Tim explained to us what types of sounds we might hear. Gators don’t have any vocal chords, so any sounds they make are from forcing air through their throats and lungs, etc. They often hiss at you, which is a warning to stay away. They will also snap their jaws at you, which is a territorial thing. They can also grunt, growl, and bellow. So we prepped our levels the best we could – we set our gain a bit lower, just in case.
An important fact that I didn't know at the time was that alligators don't make a whole lot of sound outside of mating season – at least not many interesting ones. So I made plans to return in March, when gator mating season typically started.
So, fast forward to 2012…
We arrived, again, at 6am, again, with a car full of gear and barely a clue what to expect, again. At least this time we knew the park grounds, and we'd heard a distant bellow once before. We headed straight to the gator marsh, since that's where we expected most of the action.
We wanted as many bellows as possible.
Bellowing is where a gator raises it’s head and tail out of the water, fills it’s lungs with air, and then forces the air out in a way that causes a violent vibration. This vibration creates a terrifying sound – two sounds actually. The first one is between 10-19Hz (depending on the size of the gator), and causes the alligator’s entire back and tail to shake. It's barely audible, but it shakes the ground! This powerful infrasonic frequency causes the water all around the gator to do a little dance (interestingly, in a Faraday wave pattern!). That sound quickly transitions into a very audible sound from the gator’s throat.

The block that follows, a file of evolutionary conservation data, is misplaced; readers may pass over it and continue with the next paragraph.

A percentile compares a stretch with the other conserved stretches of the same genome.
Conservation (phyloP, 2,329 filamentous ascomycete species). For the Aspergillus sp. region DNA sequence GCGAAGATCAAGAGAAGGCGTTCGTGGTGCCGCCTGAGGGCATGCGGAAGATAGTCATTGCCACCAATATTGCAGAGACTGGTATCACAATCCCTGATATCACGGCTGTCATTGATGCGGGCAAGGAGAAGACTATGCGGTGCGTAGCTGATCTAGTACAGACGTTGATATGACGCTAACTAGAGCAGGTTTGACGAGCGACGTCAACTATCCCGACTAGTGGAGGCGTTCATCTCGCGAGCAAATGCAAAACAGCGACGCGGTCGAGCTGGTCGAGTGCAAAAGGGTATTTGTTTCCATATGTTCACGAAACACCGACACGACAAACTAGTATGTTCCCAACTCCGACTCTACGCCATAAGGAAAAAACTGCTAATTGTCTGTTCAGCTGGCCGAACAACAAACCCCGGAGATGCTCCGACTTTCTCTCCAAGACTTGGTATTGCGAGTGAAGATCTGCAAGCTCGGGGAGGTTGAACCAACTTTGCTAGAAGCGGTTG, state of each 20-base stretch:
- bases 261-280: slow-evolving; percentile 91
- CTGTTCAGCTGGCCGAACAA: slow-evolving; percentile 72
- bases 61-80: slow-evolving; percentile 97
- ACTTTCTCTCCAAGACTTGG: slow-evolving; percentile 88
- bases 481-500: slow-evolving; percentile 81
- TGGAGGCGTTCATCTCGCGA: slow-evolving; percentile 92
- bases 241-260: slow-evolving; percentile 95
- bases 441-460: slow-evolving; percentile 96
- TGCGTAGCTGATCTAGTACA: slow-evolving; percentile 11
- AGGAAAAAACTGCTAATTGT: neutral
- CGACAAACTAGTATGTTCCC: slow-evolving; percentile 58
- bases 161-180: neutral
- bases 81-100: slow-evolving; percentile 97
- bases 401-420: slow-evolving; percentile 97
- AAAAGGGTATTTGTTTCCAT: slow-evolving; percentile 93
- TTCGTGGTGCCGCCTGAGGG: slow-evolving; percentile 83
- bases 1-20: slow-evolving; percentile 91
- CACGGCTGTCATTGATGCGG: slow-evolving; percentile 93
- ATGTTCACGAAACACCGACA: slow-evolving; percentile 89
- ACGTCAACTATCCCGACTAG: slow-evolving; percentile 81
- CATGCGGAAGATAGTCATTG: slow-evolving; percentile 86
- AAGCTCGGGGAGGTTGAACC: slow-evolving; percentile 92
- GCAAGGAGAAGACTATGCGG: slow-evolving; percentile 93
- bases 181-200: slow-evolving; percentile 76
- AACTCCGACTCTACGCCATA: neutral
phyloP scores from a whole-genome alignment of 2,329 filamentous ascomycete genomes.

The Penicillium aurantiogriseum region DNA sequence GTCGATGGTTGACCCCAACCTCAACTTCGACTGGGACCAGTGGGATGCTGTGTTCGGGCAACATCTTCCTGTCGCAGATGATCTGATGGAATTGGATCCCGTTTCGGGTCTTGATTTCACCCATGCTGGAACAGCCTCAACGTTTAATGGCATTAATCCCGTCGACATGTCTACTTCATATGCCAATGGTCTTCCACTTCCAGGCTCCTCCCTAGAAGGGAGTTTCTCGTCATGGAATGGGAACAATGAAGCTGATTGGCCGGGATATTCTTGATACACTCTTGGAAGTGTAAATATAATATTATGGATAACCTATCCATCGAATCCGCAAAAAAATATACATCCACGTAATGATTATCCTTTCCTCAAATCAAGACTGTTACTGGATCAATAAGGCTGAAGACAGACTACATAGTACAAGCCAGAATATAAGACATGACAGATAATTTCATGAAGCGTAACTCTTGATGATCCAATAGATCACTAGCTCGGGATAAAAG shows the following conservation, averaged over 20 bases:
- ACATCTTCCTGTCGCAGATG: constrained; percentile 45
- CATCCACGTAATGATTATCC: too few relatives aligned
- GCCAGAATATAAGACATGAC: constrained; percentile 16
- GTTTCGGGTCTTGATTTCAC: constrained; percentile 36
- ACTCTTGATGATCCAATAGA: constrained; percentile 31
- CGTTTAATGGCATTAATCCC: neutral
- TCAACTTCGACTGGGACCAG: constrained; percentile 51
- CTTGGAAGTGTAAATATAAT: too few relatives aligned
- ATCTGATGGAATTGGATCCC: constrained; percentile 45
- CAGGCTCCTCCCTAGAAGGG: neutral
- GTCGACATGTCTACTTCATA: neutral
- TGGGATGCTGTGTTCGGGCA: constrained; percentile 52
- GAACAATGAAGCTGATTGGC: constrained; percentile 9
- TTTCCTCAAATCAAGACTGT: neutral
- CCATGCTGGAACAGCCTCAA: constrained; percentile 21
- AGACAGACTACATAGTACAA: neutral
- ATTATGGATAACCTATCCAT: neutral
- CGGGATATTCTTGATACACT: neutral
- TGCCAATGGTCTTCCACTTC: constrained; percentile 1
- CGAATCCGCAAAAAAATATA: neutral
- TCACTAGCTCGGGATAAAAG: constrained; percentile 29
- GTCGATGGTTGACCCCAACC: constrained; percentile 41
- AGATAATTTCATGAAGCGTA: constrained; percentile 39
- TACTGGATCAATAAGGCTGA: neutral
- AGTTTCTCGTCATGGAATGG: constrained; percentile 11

These sounds were absolutely UNBELIEVABLE up close!
At first, we just ran around as stealthily as possible (gators actually startle quite easily, which seems odd to me...), recording what we could. The gators were typically only vocally active between 7:30 and 9:30am, if we were lucky, and the park opened at 10am (crowds, music, etc.). It was a bit of an inefficient way to record, but it's what we had. To boot, the bellows were incredibly difficult to record cleanly, as the experience was a combination of loud birds, overlapping gators, and a nearby highway. So I decided to come back again. And again. And again... learning a bit more every time...